On April 10, the Yunnan discipline inspection commission announced that current Kunming party chief Gao Jinsong (高劲松) is being investigated for “serious violations of party discipline and law,” official jargon for corruption. He had served as the Yunnan provincial capital’s party chief for less than eight months.
Gao, 51, is the third consecutive Kunming party chief to have fallen victim to President Xi Jinping’s anti-corruption campaign. His predecessor, Zhang Tianxin (张田欣) was forced to step down in July 2014 and Qiu He (仇和), who held the post from 2011-2014 was investigated just last month.
Before assuming his post in Kunming, Gao Jinsong was the Communist Party secretary of Yunnan’s Qujing prefecture from 2012 to 2014. Along with Kunming party secretary, Gao was also party secretary of the city’s garrison command. He was not, however a member of Yunnan’s standing committee, the top level of party leadership in the province.
According to a report by Caixin, Gao’s investigation is linked to the case against Bai Enpei (白恩培). The former Yunnan provincial party secretary, Bai was investigated for corruption and in August 2014. Gao reportedly gave Bai Enpei millions of yuan in bribes. “Bai and his wife confessed … regarding the bribes they took, which implicated many officials currently in office,” Caixin cited an anonymous Yunnan official as saying.
Gao’s investigation marks a new direction for the current anti-corruption drive. When Gao was announced as the replacement for the disgraced Zhang Tianxin in August 2014, many locals thought him to be a safe choice. It was assumed that the central government had properly vetted him and that his term as party secretary would last longer than eight months. It’s obvious now that something went wrong.
It is certainly possible that Gao’s investigation is directly related to the Bai Enpei case. However, the investigations and court proceedings in official corruption cases are done behind closed doors, the details of which are only released through state-run media.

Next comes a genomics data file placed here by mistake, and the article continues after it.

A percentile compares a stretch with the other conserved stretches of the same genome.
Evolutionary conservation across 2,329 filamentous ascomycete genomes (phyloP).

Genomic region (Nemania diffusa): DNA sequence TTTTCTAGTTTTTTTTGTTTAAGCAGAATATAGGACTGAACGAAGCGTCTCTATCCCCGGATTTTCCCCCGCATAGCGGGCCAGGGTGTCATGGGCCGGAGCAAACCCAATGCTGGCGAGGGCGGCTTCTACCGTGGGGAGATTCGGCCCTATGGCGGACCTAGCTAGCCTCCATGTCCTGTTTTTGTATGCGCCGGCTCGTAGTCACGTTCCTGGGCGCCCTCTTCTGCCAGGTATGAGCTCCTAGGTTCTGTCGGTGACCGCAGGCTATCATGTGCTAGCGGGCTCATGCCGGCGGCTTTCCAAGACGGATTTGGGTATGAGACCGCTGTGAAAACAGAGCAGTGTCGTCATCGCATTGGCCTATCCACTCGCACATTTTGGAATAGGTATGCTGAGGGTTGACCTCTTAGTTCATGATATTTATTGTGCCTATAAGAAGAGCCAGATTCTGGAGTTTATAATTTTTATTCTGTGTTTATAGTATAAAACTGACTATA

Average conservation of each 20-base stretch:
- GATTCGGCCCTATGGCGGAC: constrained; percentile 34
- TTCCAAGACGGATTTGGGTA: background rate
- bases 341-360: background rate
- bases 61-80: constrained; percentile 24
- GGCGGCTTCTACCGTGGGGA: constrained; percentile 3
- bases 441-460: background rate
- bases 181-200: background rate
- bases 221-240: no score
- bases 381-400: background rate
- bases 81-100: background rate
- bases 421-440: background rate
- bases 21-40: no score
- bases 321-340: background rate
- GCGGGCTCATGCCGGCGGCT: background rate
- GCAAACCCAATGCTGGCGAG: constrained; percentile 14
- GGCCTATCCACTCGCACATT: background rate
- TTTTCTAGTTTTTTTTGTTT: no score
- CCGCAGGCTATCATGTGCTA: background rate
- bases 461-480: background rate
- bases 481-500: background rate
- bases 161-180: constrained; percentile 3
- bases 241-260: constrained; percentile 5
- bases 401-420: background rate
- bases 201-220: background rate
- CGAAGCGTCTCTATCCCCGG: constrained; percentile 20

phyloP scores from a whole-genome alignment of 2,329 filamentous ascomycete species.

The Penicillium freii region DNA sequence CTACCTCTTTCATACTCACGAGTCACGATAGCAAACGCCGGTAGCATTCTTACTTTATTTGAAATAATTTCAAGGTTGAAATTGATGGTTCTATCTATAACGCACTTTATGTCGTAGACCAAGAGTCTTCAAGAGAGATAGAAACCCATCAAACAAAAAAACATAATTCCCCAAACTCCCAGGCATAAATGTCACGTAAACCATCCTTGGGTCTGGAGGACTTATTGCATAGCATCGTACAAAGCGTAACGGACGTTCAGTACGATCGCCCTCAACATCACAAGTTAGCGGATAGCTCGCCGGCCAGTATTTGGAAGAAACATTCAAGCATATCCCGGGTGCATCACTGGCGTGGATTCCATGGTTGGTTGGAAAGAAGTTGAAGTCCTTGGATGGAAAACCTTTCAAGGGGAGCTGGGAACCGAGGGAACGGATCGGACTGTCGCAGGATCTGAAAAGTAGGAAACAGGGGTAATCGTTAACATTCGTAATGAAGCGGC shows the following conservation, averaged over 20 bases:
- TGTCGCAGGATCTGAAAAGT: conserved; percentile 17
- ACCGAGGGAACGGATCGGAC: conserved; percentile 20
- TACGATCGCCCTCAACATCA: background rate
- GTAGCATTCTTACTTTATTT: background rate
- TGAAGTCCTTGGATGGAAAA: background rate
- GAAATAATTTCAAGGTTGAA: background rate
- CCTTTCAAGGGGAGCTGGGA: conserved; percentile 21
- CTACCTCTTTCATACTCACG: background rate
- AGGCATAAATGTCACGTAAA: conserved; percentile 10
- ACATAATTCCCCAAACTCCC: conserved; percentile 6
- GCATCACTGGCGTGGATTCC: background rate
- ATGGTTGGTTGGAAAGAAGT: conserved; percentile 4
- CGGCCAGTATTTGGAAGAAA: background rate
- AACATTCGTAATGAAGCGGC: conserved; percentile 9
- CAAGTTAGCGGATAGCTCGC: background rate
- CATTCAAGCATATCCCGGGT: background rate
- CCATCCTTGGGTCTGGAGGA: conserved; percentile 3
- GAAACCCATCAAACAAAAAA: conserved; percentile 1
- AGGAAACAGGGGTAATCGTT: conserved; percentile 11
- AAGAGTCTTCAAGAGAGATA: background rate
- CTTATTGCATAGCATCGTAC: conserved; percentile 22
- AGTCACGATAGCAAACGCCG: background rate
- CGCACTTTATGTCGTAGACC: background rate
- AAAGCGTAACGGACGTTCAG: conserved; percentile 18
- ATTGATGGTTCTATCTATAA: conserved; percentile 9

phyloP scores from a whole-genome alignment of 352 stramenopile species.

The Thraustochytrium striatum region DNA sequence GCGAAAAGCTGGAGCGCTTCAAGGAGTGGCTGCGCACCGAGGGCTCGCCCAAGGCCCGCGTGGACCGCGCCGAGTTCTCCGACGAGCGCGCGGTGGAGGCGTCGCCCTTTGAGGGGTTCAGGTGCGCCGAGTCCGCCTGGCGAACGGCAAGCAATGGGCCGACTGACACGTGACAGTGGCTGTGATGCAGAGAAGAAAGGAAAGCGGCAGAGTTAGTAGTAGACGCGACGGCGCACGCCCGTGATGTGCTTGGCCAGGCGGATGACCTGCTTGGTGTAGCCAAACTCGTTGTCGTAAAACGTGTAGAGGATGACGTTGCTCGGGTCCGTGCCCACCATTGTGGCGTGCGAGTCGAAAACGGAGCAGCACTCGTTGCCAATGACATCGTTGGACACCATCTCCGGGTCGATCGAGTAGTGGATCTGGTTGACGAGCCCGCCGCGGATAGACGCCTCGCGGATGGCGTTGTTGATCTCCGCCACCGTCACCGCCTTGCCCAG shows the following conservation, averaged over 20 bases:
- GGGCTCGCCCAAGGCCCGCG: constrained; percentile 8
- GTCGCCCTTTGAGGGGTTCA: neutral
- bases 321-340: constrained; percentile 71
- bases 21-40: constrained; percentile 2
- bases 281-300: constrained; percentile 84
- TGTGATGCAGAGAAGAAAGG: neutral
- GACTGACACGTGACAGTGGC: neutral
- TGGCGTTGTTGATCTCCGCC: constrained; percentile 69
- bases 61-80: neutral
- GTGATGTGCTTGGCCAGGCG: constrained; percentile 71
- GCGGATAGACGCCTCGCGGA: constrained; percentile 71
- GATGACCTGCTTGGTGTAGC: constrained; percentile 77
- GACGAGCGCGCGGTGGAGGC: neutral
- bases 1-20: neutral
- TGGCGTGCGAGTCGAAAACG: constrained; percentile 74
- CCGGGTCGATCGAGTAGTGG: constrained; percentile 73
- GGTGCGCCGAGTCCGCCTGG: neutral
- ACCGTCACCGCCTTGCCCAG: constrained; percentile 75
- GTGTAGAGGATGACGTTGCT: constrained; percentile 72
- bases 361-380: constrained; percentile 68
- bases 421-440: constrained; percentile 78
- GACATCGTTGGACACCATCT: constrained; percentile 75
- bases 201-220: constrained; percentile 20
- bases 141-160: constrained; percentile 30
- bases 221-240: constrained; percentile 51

Indeed, it would make sense that Gao Jinsong had corrupt dealings with Bai Enpei. Bai, who was the provincial secretary from 2001 to 2011, was a kingmaker of Yunnan’s party leadership and Gao’s political rise coincided with Bai’s tenure.
Regardless of the exact details of Gao’s case, what is becoming clearer with each disgraced official is that the central government is displeased with Yunnan. It is a troubling new face of the province’s relationship with Beijing.
In the early 2000’s provincial leaders took pride in their appointment to serve as China’s chief representatives for carrying out the country’s economic policies and cooperation initiatives with neighboring Southeast Asia. Now the Yunnan provincial leadership’s role is tarnished and uncertain.
In an action plan for China’s One Belt, One Road Initiative revealed last month at the Bo’ao Forum, Yunnan province was not listed as a key province despite its geographic significance in the current and future development of the South Silk Road. Furthermore, the future of Luosiwan International Trade City, which acts as a logistics hub for all Chinese goods travelling overland into Southeast Asia, is surrounded by uncertainty after its owner, Liu Weigao, was arrested for corruption earlier this year.
In the past thirteen months, the entire Communist Party leadership of Yunnan has fallen one by one to charges of corruption. That the man chosen to replace one of these fallen leaders has now been investigated himself for graft only reinforces the notion that something is wrong in Yunnan’s politics. Is it that the profits from province’s tin and copper mines are too tempting for these top officials? Is it their connections to the disgraced security czar Zhou Yongkang and his Sichuan-based clique? Or is it something else?
Whatever the reason, Yunnan’s relationship with the center is clearly troubled with no solution in sight. Those next in line for the province’s party leadership will be desperate to find one; their role in China’s development in Southeast Asia depends on it.
Sources in Beijing say Yunnan is “too far from Beijing” and easily tempted into lucrative deals with Vietnam and Myanmar that enrich many — but since they do not enrich Beijing there are continuing problems….